Coraline by Neil Gaiman

Rating: **** (4 out of 5)

Review: Coraline is a girl who loves exploring, and spends the days in her vacations trying to fill her time with interesting things, and failing. Her parents never seem to have time or patience to play with her, and she is baffled by the way adults never seem to really hear what she has to say. One day she finds a door that opens into a brick wall, and when she goes back to explore it, the brick wall has disappeared and in its place is a tunnel, and in the other side of the tunnel, her other mother waits for her, with black buttons instead of eyes…

This is a short and lovely story, with creepy undertones, which is very much what I expected from Neil Gaiman (and that’s a good thing). Once again, it had me wishing his children’s book had been available when I was growing up. I’m sure I would have loved Coraline even more.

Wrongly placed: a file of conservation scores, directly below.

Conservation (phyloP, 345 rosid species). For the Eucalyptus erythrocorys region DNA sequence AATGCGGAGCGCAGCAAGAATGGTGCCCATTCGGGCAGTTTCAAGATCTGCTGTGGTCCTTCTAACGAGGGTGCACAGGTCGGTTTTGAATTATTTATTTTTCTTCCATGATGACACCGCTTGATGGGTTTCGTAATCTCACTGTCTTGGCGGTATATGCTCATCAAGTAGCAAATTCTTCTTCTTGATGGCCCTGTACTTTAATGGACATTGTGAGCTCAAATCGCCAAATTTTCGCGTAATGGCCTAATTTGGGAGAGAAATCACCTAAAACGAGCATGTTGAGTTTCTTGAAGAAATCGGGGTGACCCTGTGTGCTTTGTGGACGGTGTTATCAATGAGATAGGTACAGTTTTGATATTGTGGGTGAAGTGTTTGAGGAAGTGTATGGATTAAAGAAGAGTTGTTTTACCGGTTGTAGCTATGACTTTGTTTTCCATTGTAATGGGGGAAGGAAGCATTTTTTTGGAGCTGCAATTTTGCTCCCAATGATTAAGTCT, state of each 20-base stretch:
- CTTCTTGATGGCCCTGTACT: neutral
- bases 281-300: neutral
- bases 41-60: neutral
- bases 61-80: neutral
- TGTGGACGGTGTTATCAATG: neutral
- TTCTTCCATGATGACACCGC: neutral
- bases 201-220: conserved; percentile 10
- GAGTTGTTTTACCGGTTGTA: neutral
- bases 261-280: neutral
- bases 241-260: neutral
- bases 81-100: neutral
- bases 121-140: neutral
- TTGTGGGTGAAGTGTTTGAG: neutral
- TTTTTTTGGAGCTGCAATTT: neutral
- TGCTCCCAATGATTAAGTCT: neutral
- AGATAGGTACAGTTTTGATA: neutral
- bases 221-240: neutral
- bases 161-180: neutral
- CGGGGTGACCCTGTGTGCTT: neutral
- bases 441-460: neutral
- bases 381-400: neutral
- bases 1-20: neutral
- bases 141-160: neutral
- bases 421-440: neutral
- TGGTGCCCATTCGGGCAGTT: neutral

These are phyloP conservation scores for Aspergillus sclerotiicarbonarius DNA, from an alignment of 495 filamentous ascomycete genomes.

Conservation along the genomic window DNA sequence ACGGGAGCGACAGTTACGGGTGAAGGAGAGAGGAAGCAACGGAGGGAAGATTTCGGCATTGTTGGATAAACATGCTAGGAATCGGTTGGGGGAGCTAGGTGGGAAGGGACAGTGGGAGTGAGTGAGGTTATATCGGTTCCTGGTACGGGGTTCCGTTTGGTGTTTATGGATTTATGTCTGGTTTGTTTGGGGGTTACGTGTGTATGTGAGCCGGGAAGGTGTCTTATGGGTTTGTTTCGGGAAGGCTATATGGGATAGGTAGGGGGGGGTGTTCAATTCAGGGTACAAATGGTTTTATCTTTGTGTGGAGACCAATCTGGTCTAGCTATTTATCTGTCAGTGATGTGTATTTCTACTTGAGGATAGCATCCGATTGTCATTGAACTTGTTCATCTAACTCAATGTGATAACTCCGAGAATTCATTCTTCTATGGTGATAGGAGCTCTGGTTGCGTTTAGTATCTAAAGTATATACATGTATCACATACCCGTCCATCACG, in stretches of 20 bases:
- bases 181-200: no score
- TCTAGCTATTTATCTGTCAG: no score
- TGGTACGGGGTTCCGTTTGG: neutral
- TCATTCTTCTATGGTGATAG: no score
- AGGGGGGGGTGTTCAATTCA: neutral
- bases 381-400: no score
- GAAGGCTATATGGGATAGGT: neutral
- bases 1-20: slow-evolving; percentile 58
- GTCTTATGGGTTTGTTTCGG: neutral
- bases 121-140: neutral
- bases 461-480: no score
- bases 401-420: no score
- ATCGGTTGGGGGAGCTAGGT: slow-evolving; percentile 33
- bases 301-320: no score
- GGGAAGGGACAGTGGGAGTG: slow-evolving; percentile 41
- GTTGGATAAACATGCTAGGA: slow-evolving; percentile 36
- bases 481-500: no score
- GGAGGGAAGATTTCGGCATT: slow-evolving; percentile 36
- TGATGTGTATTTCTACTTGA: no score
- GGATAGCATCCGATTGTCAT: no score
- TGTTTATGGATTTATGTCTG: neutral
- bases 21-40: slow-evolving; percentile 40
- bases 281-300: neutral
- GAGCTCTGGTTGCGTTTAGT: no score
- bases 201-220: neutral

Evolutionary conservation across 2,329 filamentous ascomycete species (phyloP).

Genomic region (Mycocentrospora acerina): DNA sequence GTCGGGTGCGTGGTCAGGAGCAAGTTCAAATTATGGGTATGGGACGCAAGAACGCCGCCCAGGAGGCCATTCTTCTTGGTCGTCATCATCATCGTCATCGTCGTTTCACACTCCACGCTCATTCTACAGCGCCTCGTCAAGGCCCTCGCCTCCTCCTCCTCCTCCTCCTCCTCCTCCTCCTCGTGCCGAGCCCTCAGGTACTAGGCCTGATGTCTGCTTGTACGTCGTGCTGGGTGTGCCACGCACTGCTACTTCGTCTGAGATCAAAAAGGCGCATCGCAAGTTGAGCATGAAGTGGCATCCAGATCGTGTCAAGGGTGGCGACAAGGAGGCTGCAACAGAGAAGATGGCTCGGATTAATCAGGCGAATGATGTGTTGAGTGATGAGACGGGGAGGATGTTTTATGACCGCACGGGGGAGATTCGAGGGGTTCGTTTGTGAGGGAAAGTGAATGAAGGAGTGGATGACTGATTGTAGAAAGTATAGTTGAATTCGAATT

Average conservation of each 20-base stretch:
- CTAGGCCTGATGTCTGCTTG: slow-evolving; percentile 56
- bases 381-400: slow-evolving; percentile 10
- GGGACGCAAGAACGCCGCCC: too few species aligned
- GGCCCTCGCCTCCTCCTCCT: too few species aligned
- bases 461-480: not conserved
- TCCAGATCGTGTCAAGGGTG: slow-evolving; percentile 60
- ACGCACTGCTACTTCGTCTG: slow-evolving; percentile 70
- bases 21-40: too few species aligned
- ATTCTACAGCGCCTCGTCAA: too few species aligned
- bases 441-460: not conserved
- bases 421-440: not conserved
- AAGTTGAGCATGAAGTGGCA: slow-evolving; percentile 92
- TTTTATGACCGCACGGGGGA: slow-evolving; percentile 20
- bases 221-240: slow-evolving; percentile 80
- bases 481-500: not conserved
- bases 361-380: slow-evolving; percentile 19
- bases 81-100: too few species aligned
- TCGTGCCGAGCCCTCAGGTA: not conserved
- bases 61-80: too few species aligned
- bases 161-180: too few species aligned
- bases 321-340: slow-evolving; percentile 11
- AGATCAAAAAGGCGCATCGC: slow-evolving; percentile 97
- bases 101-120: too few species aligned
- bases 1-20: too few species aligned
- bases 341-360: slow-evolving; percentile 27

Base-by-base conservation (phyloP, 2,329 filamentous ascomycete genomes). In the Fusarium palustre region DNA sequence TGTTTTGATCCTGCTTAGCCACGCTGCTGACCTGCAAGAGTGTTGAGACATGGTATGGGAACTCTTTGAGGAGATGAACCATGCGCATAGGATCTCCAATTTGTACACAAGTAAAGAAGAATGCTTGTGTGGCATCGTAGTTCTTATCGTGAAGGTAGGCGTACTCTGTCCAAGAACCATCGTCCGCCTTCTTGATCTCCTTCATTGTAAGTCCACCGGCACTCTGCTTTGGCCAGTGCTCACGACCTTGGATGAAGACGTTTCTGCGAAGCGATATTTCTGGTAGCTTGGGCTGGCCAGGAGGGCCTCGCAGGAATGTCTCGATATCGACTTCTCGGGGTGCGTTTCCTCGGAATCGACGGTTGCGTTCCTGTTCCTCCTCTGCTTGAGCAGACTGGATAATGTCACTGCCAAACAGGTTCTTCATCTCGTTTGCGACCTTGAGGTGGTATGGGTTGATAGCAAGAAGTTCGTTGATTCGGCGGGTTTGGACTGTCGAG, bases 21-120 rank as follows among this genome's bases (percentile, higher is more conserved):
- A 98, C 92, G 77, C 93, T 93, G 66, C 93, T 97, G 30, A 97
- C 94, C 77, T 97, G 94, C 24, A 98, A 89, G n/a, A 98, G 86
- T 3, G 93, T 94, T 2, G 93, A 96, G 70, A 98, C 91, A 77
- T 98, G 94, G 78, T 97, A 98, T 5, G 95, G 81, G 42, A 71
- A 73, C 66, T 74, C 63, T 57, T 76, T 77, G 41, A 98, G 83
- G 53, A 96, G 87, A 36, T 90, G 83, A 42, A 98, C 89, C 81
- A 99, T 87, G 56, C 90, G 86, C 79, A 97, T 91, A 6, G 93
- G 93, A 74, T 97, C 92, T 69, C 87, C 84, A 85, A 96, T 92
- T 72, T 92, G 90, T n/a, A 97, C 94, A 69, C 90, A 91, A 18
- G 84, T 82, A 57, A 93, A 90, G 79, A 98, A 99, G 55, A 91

Recommended for both adults and children.


Shutter Island by Dennis Lehane

Rating: **** (4 out of 5)

Review: It’s sometime after the war, and U.S. Marshall Teddy Daniels has arrived on Shutter Island, to investigate the disappearance of one of the patients in the psychiatric hospital there. But there’s something strange about the institution and the situation…

I’ll admit, I wish I read this book before I saw the movie. As it is, I already knew everything that was going to happen, and I’m sure I would have enjoyed it more if I had been able to be surprised… But still, this is a pretty good story, and the writing is gripping.

Recommended, specially if you haven’t seen the movie yet.

Moab is My Washpot by Stephen Fry

Rating: **** (4 out of 5)